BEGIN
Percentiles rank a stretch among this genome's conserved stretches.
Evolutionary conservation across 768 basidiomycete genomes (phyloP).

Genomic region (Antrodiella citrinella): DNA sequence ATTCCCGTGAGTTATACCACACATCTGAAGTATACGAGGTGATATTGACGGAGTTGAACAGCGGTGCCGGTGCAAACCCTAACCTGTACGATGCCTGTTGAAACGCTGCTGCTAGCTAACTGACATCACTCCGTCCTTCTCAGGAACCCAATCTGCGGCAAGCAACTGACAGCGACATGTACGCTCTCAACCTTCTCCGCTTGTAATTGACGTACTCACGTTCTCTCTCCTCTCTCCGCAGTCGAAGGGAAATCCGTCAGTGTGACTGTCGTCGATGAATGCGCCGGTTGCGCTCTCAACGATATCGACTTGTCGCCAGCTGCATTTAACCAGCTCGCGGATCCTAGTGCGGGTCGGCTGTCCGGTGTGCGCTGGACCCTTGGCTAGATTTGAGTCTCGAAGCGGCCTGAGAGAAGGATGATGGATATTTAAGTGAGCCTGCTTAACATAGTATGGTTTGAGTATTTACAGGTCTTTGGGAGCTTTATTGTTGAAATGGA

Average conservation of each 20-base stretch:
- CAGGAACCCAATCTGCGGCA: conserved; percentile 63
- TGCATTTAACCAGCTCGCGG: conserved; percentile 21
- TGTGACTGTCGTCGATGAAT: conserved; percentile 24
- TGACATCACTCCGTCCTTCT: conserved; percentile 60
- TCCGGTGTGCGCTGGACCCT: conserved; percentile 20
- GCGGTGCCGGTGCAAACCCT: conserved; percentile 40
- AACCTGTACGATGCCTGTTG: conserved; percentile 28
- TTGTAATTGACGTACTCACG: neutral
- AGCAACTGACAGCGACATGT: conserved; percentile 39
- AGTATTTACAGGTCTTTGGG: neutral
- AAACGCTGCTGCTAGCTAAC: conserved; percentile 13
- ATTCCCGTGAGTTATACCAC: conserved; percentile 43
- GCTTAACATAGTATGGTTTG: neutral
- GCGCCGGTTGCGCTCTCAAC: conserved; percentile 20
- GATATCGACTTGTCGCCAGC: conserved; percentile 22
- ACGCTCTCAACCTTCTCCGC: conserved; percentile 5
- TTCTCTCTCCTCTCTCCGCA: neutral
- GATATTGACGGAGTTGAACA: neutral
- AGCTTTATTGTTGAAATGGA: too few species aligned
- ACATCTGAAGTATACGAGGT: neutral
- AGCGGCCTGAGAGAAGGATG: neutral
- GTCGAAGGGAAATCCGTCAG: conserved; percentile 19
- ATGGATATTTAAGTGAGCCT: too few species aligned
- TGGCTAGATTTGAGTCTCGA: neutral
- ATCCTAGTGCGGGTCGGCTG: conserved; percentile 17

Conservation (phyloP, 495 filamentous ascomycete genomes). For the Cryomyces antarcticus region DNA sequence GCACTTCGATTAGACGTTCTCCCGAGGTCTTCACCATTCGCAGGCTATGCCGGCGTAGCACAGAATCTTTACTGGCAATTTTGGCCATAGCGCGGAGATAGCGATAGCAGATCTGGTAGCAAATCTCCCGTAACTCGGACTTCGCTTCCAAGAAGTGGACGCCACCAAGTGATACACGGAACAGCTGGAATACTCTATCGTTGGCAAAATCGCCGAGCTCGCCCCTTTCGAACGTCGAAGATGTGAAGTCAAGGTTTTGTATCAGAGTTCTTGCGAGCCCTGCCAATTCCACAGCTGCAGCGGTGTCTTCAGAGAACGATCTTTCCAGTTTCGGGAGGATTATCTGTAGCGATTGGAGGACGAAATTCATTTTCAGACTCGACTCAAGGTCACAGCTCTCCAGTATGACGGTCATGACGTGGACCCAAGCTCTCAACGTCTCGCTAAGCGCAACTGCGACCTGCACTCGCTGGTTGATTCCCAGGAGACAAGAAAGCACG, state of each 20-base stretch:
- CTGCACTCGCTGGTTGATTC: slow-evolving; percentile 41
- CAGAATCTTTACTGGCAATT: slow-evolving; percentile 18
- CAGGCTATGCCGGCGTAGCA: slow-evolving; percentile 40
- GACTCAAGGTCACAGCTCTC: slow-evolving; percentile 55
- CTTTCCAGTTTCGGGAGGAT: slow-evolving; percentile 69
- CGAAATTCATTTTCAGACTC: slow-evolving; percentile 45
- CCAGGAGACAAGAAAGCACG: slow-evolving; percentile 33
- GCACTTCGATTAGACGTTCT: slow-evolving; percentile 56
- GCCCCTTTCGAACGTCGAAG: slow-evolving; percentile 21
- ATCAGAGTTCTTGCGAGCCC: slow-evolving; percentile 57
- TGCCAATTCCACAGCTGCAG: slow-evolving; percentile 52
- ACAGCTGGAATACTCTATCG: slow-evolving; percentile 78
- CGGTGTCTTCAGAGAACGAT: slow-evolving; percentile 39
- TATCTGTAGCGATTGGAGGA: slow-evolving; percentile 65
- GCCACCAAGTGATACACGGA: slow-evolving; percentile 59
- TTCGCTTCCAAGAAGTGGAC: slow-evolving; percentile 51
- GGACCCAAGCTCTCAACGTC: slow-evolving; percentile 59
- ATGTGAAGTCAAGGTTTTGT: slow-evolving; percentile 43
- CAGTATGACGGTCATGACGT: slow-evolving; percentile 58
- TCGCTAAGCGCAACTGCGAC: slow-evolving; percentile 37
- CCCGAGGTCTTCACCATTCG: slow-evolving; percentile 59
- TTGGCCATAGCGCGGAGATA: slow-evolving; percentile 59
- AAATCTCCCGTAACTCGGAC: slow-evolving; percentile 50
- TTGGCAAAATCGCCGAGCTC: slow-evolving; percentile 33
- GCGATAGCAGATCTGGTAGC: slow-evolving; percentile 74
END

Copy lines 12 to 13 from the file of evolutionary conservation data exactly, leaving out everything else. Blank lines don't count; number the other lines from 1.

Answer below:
- TTGTAATTGACGTACTCACG: neutral
- AGCAACTGACAGCGACATGT: conserved; percentile 39